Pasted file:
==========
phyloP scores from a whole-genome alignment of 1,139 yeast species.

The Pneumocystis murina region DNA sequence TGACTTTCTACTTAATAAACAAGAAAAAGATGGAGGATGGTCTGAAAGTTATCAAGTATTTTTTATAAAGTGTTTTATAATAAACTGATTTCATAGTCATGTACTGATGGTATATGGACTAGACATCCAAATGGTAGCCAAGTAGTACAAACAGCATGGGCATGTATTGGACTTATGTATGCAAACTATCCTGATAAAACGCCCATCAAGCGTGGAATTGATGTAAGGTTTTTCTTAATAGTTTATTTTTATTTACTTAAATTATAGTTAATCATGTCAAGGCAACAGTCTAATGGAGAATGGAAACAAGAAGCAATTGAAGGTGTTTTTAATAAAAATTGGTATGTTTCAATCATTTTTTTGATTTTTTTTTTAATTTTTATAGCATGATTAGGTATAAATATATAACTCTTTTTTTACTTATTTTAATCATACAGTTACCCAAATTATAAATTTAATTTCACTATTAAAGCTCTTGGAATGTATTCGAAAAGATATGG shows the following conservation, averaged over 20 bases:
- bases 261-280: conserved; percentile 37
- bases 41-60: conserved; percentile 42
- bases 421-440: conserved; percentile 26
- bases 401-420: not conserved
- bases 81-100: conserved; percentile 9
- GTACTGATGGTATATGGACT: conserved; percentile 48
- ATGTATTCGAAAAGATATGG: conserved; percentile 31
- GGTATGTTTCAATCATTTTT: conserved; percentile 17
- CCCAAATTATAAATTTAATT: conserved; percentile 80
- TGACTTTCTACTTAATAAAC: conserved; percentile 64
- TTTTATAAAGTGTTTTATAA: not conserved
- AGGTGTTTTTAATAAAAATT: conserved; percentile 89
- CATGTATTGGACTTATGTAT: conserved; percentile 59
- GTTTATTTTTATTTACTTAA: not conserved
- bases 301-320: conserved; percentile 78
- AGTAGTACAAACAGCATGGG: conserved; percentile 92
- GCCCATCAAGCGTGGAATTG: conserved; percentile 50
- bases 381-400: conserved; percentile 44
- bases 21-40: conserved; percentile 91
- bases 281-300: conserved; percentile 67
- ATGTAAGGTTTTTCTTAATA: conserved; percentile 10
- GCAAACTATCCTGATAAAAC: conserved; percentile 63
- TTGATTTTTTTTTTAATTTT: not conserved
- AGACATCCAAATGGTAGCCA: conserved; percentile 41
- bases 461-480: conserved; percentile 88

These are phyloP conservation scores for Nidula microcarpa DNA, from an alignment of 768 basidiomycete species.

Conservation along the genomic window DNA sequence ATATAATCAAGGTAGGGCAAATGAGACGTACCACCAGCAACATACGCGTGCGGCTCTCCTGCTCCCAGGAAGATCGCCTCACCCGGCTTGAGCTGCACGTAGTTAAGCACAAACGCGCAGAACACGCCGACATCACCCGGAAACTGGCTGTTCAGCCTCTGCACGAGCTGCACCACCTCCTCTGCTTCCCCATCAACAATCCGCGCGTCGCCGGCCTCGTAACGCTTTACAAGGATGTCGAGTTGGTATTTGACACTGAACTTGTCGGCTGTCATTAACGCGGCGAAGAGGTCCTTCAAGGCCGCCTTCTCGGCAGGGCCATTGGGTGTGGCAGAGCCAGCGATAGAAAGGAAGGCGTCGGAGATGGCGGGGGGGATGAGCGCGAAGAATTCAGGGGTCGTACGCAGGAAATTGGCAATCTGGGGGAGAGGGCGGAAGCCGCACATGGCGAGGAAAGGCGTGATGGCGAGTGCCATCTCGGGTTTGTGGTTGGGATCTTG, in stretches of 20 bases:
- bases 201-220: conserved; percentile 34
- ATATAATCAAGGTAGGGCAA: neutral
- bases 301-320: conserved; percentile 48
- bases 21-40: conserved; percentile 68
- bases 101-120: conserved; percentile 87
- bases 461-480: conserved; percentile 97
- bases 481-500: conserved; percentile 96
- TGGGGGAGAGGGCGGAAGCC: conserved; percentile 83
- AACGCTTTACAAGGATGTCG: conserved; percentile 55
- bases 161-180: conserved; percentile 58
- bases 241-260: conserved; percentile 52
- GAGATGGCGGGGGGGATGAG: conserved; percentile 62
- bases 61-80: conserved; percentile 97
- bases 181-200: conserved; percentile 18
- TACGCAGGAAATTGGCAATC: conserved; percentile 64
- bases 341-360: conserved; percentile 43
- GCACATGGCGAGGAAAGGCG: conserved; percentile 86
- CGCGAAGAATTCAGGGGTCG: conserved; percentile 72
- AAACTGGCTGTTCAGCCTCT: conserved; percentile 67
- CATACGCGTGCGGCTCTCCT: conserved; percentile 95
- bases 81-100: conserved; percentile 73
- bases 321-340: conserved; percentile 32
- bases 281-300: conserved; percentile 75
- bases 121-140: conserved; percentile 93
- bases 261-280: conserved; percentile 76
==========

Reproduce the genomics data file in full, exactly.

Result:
phyloP scores from a whole-genome alignment of 1,139 yeast species.

The Pneumocystis murina region DNA sequence TGACTTTCTACTTAATAAACAAGAAAAAGATGGAGGATGGTCTGAAAGTTATCAAGTATTTTTTATAAAGTGTTTTATAATAAACTGATTTCATAGTCATGTACTGATGGTATATGGACTAGACATCCAAATGGTAGCCAAGTAGTACAAACAGCATGGGCATGTATTGGACTTATGTATGCAAACTATCCTGATAAAACGCCCATCAAGCGTGGAATTGATGTAAGGTTTTTCTTAATAGTTTATTTTTATTTACTTAAATTATAGTTAATCATGTCAAGGCAACAGTCTAATGGAGAATGGAAACAAGAAGCAATTGAAGGTGTTTTTAATAAAAATTGGTATGTTTCAATCATTTTTTTGATTTTTTTTTTAATTTTTATAGCATGATTAGGTATAAATATATAACTCTTTTTTTACTTATTTTAATCATACAGTTACCCAAATTATAAATTTAATTTCACTATTAAAGCTCTTGGAATGTATTCGAAAAGATATGG shows the following conservation, averaged over 20 bases:
- bases 261-280: conserved; percentile 37
- bases 41-60: conserved; percentile 42
- bases 421-440: conserved; percentile 26
- bases 401-420: not conserved
- bases 81-100: conserved; percentile 9
- GTACTGATGGTATATGGACT: conserved; percentile 48
- ATGTATTCGAAAAGATATGG: conserved; percentile 31
- GGTATGTTTCAATCATTTTT: conserved; percentile 17
- CCCAAATTATAAATTTAATT: conserved; percentile 80
- TGACTTTCTACTTAATAAAC: conserved; percentile 64
- TTTTATAAAGTGTTTTATAA: not conserved
- AGGTGTTTTTAATAAAAATT: conserved; percentile 89
- CATGTATTGGACTTATGTAT: conserved; percentile 59
- GTTTATTTTTATTTACTTAA: not conserved
- bases 301-320: conserved; percentile 78
- AGTAGTACAAACAGCATGGG: conserved; percentile 92
- GCCCATCAAGCGTGGAATTG: conserved; percentile 50
- bases 381-400: conserved; percentile 44
- bases 21-40: conserved; percentile 91
- bases 281-300: conserved; percentile 67
- ATGTAAGGTTTTTCTTAATA: conserved; percentile 10
- GCAAACTATCCTGATAAAAC: conserved; percentile 63
- TTGATTTTTTTTTTAATTTT: not conserved
- AGACATCCAAATGGTAGCCA: conserved; percentile 41
- bases 461-480: conserved; percentile 88

These are phyloP conservation scores for Nidula microcarpa DNA, from an alignment of 768 basidiomycete species.

Conservation along the genomic window DNA sequence ATATAATCAAGGTAGGGCAAATGAGACGTACCACCAGCAACATACGCGTGCGGCTCTCCTGCTCCCAGGAAGATCGCCTCACCCGGCTTGAGCTGCACGTAGTTAAGCACAAACGCGCAGAACACGCCGACATCACCCGGAAACTGGCTGTTCAGCCTCTGCACGAGCTGCACCACCTCCTCTGCTTCCCCATCAACAATCCGCGCGTCGCCGGCCTCGTAACGCTTTACAAGGATGTCGAGTTGGTATTTGACACTGAACTTGTCGGCTGTCATTAACGCGGCGAAGAGGTCCTTCAAGGCCGCCTTCTCGGCAGGGCCATTGGGTGTGGCAGAGCCAGCGATAGAAAGGAAGGCGTCGGAGATGGCGGGGGGGATGAGCGCGAAGAATTCAGGGGTCGTACGCAGGAAATTGGCAATCTGGGGGAGAGGGCGGAAGCCGCACATGGCGAGGAAAGGCGTGATGGCGAGTGCCATCTCGGGTTTGTGGTTGGGATCTTG, in stretches of 20 bases:
- bases 201-220: conserved; percentile 34
- ATATAATCAAGGTAGGGCAA: neutral
- bases 301-320: conserved; percentile 48
- bases 21-40: conserved; percentile 68
- bases 101-120: conserved; percentile 87
- bases 461-480: conserved; percentile 97
- bases 481-500: conserved; percentile 96
- TGGGGGAGAGGGCGGAAGCC: conserved; percentile 83
- AACGCTTTACAAGGATGTCG: conserved; percentile 55
- bases 161-180: conserved; percentile 58
- bases 241-260: conserved; percentile 52
- GAGATGGCGGGGGGGATGAG: conserved; percentile 62
- bases 61-80: conserved; percentile 97
- bases 181-200: conserved; percentile 18
- TACGCAGGAAATTGGCAATC: conserved; percentile 64
- bases 341-360: conserved; percentile 43
- GCACATGGCGAGGAAAGGCG: conserved; percentile 86
- CGCGAAGAATTCAGGGGTCG: conserved; percentile 72
- AAACTGGCTGTTCAGCCTCT: conserved; percentile 67
- CATACGCGTGCGGCTCTCCT: conserved; percentile 95
- bases 81-100: conserved; percentile 73
- bases 321-340: conserved; percentile 32
- bases 281-300: conserved; percentile 75
- bases 121-140: conserved; percentile 93
- bases 261-280: conserved; percentile 76